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Bicycle Film Festival announces Portland stop

Posted by on April 2nd, 2007 at 5:02 pm

The Bicycle Film Festival (not to be confused with Portland’s own Filmed by Bike) has chosen Portland as one of the cities it will visit in 2007. The event is scheduled for September 5-8th.

Festival Director
Brendt Barbur
Photo: CICLE

The festival starts in New York City in May and then moves onto 15 other cities including stops in Rome, Vienna, Sydney, Los Angeles and London.

The festival is in its seventh year and according to festival director Brendt Barbur, this year’s event will be seen by over 100,000 people. Barbur, who started the event after he got hit by a bus on his bicycle and wanted to, “do something positive for bike culture”, says the event has grown a lot, but remains a grassroots effort.

Last year the event received attention in over 150 media outlets including MTV and The New York Times.

Barbur says he added Portland to the schedule this year based on many emails and phone calls urging him to bring the event here. As of today, he is still looking for a suitable venue to hold the festival.

If you love bike films, don’t miss Portland’s homegrown bike film festival, Filmed By Bike, coming to the Clinton Street Theater April 13-15.

For more on Brendt Barbur and the Bicycle Film Festival, read this great interview by Ashira Siegel on CICLE.org.

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  • #1 Badass April 2, 2007 at 5:39 pm

    Here’s a little something I wrote after attending the Film Festival in Hollywood last year. I was so surprised how this guy seemed to actually try to cultivate contention at the event.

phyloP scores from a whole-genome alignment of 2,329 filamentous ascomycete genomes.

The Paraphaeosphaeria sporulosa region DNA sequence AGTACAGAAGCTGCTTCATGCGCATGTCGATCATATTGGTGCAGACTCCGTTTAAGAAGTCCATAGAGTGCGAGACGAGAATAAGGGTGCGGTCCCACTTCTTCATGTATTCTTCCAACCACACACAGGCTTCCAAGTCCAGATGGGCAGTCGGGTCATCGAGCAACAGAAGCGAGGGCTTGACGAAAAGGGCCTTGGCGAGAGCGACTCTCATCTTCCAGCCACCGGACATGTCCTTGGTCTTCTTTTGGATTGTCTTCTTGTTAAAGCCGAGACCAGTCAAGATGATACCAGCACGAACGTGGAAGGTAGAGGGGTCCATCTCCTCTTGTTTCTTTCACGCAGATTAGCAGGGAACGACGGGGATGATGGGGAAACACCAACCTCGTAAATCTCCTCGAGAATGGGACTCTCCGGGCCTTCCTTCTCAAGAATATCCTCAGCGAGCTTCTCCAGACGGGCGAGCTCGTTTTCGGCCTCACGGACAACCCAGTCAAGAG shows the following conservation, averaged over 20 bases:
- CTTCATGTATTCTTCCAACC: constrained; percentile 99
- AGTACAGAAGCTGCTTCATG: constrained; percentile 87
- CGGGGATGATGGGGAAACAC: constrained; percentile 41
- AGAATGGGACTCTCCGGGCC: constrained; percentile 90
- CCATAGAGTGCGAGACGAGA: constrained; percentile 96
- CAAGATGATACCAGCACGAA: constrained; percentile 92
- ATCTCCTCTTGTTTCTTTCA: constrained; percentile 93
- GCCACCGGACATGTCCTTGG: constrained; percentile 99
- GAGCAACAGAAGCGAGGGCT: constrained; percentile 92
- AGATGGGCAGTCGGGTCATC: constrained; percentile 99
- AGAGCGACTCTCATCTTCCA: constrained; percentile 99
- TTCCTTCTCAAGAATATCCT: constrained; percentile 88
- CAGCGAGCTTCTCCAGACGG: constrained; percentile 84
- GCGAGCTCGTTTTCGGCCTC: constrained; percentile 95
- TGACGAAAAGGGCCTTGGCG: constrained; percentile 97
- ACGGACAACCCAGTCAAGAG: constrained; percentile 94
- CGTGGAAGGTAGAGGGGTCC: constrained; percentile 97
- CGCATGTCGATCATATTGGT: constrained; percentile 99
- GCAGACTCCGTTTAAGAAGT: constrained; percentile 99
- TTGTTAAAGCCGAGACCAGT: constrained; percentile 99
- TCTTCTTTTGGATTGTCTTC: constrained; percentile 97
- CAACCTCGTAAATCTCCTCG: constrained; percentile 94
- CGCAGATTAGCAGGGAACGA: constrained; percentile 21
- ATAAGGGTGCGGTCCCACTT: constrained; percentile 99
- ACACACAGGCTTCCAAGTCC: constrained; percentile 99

Bike culture, Hollywood-style

    Driving from Phoenix to LA to go see the Bicycle Film Festival was a bit of a moral dilemma. But driving for bikes is just one of those things you have to do sometimes. So John Romero, another dedicated bike nut, and I did the drive to Hollywood in order to see the film festival that is usually screened in New York City. Fourteen hours of bike films might be a bit much for most people to handle, but we were driving twelve hours in order to do it, so we watched the whole thing.
    Brendt Barbur started the festival five years ago in New York. He had just moved there from San Francisco when he got hit by a bus. By his own words, he’s not the kind of guy to “put on a suit and go talk with the city planners”, but he still wanted to use his energy in a positive bike-friendly way. So he decided to try and galvanize the growing bike culture in New York by organizing a film festival about bikes. He worked hard to gather a lineup of films that show the diversity of the bicycle, from BMX and urban riding, to professional road racing. Barbur brought the festival to LA in June to coincide with BikeSummer, the month-long parade of events organized to promote bicycling.
    In NYC, the festival lasted for four days, and drew a record seven thousand attendees in 2005. For the traveling festival, which stops in London, Tokyo, San Francisco and Los Angeles, the line-up is cut down to a day and a half of films that samples the variety seen at the New York show. While the LA event didn’t have the numbers seen in New York or San Francisco, it was welcomed by the local inhabitants and the bike freaks came out to play.
    I could describe the films and videos, or explain how cool it is to sit through a day and a half of movies about bikes, but what we saw between the films was a bit more interesting.
    Despite the attempts to embrace all the different aspects of bicycles and the various people that ride them, there was something of a clash of bike cultures occurring. It wasn’t visible in the movies, but it could certainly be heard in the discussions and jeers between the films. One such clash occurred between Critical Mass and an event called “Midnight Ridazz”, both semi-illegal monthly rides occurring in the LA area. At that night’s CM ride, there were 150 people in attendance. But at the Midnight Ride two weeks previous, there were over 650 participants, and the event is growing. The Midnight ride is attractive because it focuses more on avoiding the police, rather than confronting them. That, and it is an alcohol-fueled freak-show. Brent Barbur and members of the NYC group Times Up were enthusiastically encouraging Critical Mass, yet reluctant to give kudos to Midnight Ridazz. There seemed to be some amount of tension between the groups, considering that both are non-competitive rides organized to encourage bicycle use.